California

A liver disease you've never heard of is putting 25 million Americans' lives at risk

Adults in their 40s and 50s are getting diagnosed with Stage 3 or Stage 4 liver cirrhosis, even though they have never consumed alcohol to excess and have never felt any symptoms of the disease. What’s going on?

Liver specialists say there’s a form of hepatitis that is sneaking up on about 12 percent of the U.S. population, an estimated 25 million Americans, and they want to urge primary-care providers to send patients for testing earlier in the game.

Called nonalcoholic steatohepatitis, or NASH for short, it does not result from drug use, alcoholism, sexual contact, water contaminants or viruses. Rather this particular liver condition occurs when too much fat is stored in liver cells.

"What we’re trying to do is bring that awareness to bear," said Dr. Stephen Harrison, a liver specialist who has been working nationally to get out the word on the disease. "We’re saying, ‘Listen, this is a chronic disease. Thirty percent of the population has nonalcoholic fatty liver, and 25 percent of that population is at risk for the form of fatty liver called NASH that can progress to cirrhosis, end-stage liver disease and liver cancer.

"That’s the group we need to be getting after, but we can’t even begin to work them up if they don’t come in for an evaluation."

NASH tends to occur more often among people at high risk of heart disease because of Type 2 diabetes and obesity, and in the United States, a disproportionately high number of Latinos are being diagnosed with the disease.

“When we talk about any chronic liver disease, it’s important that people are able to recognize if it exists in themselves or if they’re at risk for it,” Harrison said. “The problem with … NASH is that it’s an asymptomatic, silent disease.”

If you get a headache, you feel the pain and you can do something about it, but patients with NASH typically don’t get that kind of warning, said Dr. Souvik Sarkar, a liver specialist at UC Davis Health in Sacramento. In addition, he said, there is no test in the primary-care provider’s arsenal that can diagnose NASH.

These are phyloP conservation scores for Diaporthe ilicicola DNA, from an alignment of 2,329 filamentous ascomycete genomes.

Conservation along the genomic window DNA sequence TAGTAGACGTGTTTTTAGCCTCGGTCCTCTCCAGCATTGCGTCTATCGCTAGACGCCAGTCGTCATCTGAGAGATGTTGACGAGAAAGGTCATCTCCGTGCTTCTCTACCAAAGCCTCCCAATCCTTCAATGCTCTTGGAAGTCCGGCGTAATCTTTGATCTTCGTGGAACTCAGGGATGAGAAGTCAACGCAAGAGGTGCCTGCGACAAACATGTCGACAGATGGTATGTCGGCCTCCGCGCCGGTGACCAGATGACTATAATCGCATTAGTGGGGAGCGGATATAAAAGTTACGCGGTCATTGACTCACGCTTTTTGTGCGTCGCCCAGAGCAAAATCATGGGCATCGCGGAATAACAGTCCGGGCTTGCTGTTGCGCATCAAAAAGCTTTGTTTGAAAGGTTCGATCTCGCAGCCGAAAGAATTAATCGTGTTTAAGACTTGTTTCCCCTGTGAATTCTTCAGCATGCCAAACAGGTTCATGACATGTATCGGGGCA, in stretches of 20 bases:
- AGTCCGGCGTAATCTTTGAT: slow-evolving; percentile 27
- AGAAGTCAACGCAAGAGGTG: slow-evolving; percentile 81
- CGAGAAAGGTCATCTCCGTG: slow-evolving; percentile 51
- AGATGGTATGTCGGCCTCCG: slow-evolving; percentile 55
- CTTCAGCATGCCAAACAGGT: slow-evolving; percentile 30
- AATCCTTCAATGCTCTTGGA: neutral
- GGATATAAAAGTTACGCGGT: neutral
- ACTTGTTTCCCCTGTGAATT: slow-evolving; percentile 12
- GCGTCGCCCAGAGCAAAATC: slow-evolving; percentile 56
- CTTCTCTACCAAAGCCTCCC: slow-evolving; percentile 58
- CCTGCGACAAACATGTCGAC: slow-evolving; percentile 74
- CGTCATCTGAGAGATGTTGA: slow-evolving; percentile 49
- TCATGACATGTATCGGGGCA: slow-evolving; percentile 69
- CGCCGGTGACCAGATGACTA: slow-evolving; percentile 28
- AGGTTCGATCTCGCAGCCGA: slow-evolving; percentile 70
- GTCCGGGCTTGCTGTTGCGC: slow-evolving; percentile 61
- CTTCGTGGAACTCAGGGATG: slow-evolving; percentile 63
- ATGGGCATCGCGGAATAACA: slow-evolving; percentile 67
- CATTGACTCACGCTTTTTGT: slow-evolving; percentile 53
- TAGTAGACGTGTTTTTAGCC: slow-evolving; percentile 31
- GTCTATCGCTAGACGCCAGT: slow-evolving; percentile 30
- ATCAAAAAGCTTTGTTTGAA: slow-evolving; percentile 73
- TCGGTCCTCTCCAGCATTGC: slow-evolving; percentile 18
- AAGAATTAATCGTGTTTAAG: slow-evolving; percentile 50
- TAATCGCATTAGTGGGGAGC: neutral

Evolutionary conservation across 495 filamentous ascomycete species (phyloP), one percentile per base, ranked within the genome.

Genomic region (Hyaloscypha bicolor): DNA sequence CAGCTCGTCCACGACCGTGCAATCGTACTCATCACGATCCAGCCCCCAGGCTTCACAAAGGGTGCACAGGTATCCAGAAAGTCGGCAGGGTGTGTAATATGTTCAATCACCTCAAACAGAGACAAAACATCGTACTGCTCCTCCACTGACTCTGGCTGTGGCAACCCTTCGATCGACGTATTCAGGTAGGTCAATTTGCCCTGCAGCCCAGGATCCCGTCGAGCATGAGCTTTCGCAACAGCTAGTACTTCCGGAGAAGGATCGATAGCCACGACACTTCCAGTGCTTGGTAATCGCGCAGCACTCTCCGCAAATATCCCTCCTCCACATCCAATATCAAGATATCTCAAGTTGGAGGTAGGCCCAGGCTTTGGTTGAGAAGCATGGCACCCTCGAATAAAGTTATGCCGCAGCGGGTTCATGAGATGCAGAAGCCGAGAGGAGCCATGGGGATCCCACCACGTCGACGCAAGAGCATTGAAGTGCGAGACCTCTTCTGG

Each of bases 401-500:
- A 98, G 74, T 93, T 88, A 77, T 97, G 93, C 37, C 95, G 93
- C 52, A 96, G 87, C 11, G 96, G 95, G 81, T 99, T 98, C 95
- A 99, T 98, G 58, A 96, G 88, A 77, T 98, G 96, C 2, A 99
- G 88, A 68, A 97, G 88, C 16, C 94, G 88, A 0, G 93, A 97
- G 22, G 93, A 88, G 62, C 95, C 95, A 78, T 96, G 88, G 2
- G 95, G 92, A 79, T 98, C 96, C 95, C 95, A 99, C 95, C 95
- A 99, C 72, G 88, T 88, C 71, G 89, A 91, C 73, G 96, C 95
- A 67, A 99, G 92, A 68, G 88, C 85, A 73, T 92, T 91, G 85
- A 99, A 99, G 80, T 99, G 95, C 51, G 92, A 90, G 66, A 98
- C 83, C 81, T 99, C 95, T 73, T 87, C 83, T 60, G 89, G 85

Esparto resident Kimberly Pearson, 54, said her liver disease had progressed to the third of four stages by the time she was diagnosed with NASH. She said Sarkar was trying to explain how serious the illness was, Pearson said, but her brain wasn’t processing it. She had never heard of nonalcoholic steatohepatitis.

“He was trying to get me to realize that this was very serious, but it didn’t really hit home until I … went on Dr. Google to figure out what it could lead to: cancer or liver failure,” Pearson said.

Sarkar and Harrison said that primary-care providers must be on the lookout for a combination of risk factors that warrant sending patients to a specialist for a noninvasive liver ultrasound known as a FibroScan. Those risk factors are: high blood pressure, high cholesterol, a diagnosis of diabetes or a family history of diabetes, a body-mass index of 30 or higher, a fatty liver or a family history of liver disease.

Pearson said that, years before she was sent to Sarkar's office to screen for liver damage, her lab work had shown she had a fatty liver. But it was not until after a diagnosis for diabetes and several years working to get that under control, she said, that she had a FibroScan and liver biopsy. It’s important, Sarkar said, for primary-care physicians to screen early for NASH.

“By educating doctors and patients, we hope to get patients diagnosed in earlier stages of the disease and not in later stages when they need liver transplantation,” said Harrison, who practices in San Antonio, Texas. “If we can do that, then the patient can somewhat manage the disease by changing their lifestyle, adopting a healthier diet and exercising.”

Harrison has been a leading voice in the NASH education program being rolled out globally. In fact, Tuesday will be the first-ever International NASH Day with events and information-sharing planned worldwide in street events and online at www.the-nash-education-program. Harrison said the initiative is aimed at educating both patients and the health-care community.

Sarkar said a patient doesn’t have to show all the risk factors to receive a NASH diagnosis. He said he’s seen one NASH patient with a BMI of 24, but the patient had high cholesterol and a fatty liver. Genetics can play a strong factor in whether someone develops NASH, Sarkar said, rather than the degree of obesity.

With many NASH patients, Sarkar said, the secret to beating the disease is weight loss, but for a patient with a BMI of 24, he said, doctors have to treat NASH by getting the cholesterol under control with medication.